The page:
Drinking milk makes you die sooner

Written by vegan naturopath Robyn Chuter.

Ask most Australian adults how much milk they drink, and they’ll answer

‘I really don’t drink milk – I just have a bit on my cereal and a dash in my coffee’.

But consumption data gathered by the dairy industry tell a different tale. Annual fluid milk consumption stood at 105 litres per person in 2015/16 (just under 300 ml per day), which the dairy industry is pleased to announce is “very high… compared to other comparable countries”. The main driver for this high level of milk consumption, again according to the dairy industry, is “the relentless expansion of the ‘coffee culture’ in Australia during the last decade.”

So how good an idea is all this milk guzzling? Pretty much every health claim that the dairy industry has made for their products has been debunked over the last few decades, with multiple meta-analyses showing that dairy product intake does not reduce the risk of bone fractures (and may even increase the risk), does not assist with long-term weight loss, is not responsible for the blood pressure-lowering effects of the Dietary Approaches to Stop Hypertension (DASH) Diet and in fact is associated with higher blood pressure in lactovegetarians than vegans (see here also).

On top of this, dairy product intake is strongly linked to increased risk of prostate cancer, drinking whole milk raises the risk of dying of prostate cancer, and all full-fat dairy products raise the risk of dying of breast cancer.

Still keen on dairy? A recently published study on over 98 000 Swedish women and over 45 000 Swedish men whose dietary habits and disease risks have been tracked for up to 30 years, found that drinking more milk was associated with a higher risk of death. Chillingly, the researchers reported that

“In women, death rates were already increased at 1–2 glasses of milk per day”

which, as the dairy industry brags, is the average daily intake of milk in Australia.

The Swedish researchers speculated that the higher mortality risk they observed may be due to lactose (milk sugar). Lactose is broken down by our digestive processes into the simple sugars glucose and galactose, and galactose has been shown in animal studies to induce oxidative stress and inflammation, accelerating the aging process.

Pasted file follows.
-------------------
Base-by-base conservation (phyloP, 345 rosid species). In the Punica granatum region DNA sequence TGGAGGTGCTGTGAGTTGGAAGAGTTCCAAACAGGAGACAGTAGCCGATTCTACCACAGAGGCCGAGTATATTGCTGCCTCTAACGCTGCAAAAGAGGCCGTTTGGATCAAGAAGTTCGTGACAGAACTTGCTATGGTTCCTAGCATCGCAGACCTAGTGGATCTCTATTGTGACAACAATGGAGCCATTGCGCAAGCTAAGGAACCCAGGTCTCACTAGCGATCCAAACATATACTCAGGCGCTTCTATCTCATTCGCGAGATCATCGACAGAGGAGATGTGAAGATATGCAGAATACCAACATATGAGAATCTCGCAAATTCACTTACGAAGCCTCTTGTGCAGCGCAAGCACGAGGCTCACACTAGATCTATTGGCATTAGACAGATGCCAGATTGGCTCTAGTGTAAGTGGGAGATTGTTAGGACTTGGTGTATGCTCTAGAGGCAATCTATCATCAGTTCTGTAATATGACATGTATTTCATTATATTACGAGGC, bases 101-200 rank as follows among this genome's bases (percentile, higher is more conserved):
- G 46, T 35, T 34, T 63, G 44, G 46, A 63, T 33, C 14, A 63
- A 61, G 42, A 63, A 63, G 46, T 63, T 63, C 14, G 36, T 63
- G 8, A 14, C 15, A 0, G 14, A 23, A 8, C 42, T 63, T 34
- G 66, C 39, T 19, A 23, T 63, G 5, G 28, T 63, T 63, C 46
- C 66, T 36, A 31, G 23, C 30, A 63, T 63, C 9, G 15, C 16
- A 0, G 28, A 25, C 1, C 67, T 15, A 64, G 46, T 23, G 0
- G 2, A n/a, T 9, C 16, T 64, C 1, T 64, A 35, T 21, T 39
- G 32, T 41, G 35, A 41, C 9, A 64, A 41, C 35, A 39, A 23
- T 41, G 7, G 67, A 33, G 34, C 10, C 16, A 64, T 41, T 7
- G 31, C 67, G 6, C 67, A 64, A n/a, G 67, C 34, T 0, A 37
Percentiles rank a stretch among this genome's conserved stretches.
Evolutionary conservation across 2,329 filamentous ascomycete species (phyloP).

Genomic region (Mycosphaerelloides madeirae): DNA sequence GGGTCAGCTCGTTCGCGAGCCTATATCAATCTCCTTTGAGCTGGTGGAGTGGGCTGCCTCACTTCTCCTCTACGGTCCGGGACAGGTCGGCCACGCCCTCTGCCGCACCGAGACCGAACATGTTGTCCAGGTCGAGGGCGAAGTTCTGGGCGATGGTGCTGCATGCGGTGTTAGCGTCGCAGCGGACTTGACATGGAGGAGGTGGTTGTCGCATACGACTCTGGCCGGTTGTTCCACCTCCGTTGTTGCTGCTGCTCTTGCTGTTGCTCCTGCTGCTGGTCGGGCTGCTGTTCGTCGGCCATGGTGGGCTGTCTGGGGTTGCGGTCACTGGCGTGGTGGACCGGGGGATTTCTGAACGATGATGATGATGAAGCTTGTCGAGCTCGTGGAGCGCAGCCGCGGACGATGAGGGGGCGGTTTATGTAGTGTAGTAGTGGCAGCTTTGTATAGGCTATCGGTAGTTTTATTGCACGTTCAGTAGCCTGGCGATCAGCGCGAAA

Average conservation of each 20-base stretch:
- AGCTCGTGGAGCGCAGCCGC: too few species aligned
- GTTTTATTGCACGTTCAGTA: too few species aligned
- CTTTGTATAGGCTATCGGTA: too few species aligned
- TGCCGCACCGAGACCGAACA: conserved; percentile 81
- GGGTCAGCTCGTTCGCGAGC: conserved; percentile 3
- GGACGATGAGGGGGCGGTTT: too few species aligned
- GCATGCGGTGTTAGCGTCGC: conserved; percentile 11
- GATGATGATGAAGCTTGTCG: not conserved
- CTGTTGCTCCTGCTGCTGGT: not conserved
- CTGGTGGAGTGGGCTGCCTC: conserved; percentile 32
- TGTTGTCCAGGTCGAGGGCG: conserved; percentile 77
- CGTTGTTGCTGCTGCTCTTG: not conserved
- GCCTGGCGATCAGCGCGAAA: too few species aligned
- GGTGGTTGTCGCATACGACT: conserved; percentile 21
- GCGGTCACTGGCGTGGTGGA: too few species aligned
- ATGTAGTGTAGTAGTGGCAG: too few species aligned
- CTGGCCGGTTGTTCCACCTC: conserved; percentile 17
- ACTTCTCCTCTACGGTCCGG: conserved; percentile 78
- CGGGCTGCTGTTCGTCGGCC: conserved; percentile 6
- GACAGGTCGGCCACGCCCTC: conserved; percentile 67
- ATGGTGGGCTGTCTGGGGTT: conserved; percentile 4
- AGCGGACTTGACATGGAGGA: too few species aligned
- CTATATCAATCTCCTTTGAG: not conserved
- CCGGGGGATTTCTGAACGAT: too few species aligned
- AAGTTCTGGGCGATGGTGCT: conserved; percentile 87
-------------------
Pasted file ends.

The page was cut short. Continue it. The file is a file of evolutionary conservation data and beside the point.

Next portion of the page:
In fact, the same research team had found in a previous study that humans who drink more milk have higher levels of two markers of oxidative stress and inflammation, 8-iso-PGF2α and interleukin 6:

 

Lactose intake has also associated with an increased risk of developing pancreatic cancer, one of the most feared cancer types due to the grim fact that less than 7% of people diagnosed with it will still be alive after 5 years.

And if that’s not enough to get you to quit milk, the dairy industry is, according to Professor of Animal Sciences at Colorado State University, Bernard E. Rollin,

one of the most egregious abusers of animal welfare among all of agriculture

and also

one of the most ecologically harmful human activities“,

as a major cause of land degradation, deforestation, water stress, pollution, and loss of biodiversity.

Fortunately, there are many health-promoting alternatives to dairy products, including a wide variety of plant milks and yogurts. I favour whole-bean soy milk such as Bonsoy, oat milk and better brands of almond milk (the shorter the ingredient list, the healthier the product!) and home-made soy yogurt which I make from Bonsoy and a dairy-free yogurt culture. Coconut milk and coconut yogurt are far too high in saturated fat for anything other than occasional use.